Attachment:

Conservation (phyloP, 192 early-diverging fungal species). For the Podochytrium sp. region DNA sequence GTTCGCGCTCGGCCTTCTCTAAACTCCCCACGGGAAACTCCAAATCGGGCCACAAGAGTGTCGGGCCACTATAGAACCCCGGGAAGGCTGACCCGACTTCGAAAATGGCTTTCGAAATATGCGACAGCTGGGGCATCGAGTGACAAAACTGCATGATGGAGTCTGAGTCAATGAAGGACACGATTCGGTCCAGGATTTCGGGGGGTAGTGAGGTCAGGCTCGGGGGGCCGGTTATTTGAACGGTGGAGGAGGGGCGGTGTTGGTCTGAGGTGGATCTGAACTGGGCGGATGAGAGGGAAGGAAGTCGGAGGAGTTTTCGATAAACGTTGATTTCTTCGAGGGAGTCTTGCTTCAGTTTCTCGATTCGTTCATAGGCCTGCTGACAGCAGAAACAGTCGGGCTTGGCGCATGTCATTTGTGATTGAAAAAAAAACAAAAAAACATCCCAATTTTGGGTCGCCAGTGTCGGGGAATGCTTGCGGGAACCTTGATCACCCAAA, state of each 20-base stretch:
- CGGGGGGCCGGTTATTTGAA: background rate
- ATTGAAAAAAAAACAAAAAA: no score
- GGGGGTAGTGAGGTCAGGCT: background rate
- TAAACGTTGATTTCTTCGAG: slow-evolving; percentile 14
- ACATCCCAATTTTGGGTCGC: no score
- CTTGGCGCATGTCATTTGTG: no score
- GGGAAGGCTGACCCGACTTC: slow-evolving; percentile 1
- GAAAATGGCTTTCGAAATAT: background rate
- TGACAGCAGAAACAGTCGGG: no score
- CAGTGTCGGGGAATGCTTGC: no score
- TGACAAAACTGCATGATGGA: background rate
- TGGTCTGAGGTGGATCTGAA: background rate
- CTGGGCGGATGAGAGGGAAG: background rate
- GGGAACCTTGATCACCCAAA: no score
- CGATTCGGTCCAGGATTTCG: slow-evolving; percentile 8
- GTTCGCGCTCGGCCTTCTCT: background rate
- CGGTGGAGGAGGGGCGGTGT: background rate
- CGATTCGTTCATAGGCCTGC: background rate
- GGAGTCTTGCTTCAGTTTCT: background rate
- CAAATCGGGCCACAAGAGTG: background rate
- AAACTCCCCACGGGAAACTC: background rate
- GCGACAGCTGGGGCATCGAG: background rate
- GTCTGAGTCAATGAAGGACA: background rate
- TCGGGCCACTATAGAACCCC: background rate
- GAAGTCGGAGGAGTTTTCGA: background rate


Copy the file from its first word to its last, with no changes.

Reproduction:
Conservation (phyloP, 192 early-diverging fungal species). For the Podochytrium sp. region DNA sequence GTTCGCGCTCGGCCTTCTCTAAACTCCCCACGGGAAACTCCAAATCGGGCCACAAGAGTGTCGGGCCACTATAGAACCCCGGGAAGGCTGACCCGACTTCGAAAATGGCTTTCGAAATATGCGACAGCTGGGGCATCGAGTGACAAAACTGCATGATGGAGTCTGAGTCAATGAAGGACACGATTCGGTCCAGGATTTCGGGGGGTAGTGAGGTCAGGCTCGGGGGGCCGGTTATTTGAACGGTGGAGGAGGGGCGGTGTTGGTCTGAGGTGGATCTGAACTGGGCGGATGAGAGGGAAGGAAGTCGGAGGAGTTTTCGATAAACGTTGATTTCTTCGAGGGAGTCTTGCTTCAGTTTCTCGATTCGTTCATAGGCCTGCTGACAGCAGAAACAGTCGGGCTTGGCGCATGTCATTTGTGATTGAAAAAAAAACAAAAAAACATCCCAATTTTGGGTCGCCAGTGTCGGGGAATGCTTGCGGGAACCTTGATCACCCAAA, state of each 20-base stretch:
- CGGGGGGCCGGTTATTTGAA: background rate
- ATTGAAAAAAAAACAAAAAA: no score
- GGGGGTAGTGAGGTCAGGCT: background rate
- TAAACGTTGATTTCTTCGAG: slow-evolving; percentile 14
- ACATCCCAATTTTGGGTCGC: no score
- CTTGGCGCATGTCATTTGTG: no score
- GGGAAGGCTGACCCGACTTC: slow-evolving; percentile 1
- GAAAATGGCTTTCGAAATAT: background rate
- TGACAGCAGAAACAGTCGGG: no score
- CAGTGTCGGGGAATGCTTGC: no score
- TGACAAAACTGCATGATGGA: background rate
- TGGTCTGAGGTGGATCTGAA: background rate
- CTGGGCGGATGAGAGGGAAG: background rate
- GGGAACCTTGATCACCCAAA: no score
- CGATTCGGTCCAGGATTTCG: slow-evolving; percentile 8
- GTTCGCGCTCGGCCTTCTCT: background rate
- CGGTGGAGGAGGGGCGGTGT: background rate
- CGATTCGTTCATAGGCCTGC: background rate
- GGAGTCTTGCTTCAGTTTCT: background rate
- CAAATCGGGCCACAAGAGTG: background rate
- AAACTCCCCACGGGAAACTC: background rate
- GCGACAGCTGGGGCATCGAG: background rate
- GTCTGAGTCAATGAAGGACA: background rate
- TCGGGCCACTATAGAACCCC: background rate
- GAAGTCGGAGGAGTTTTCGA: background rate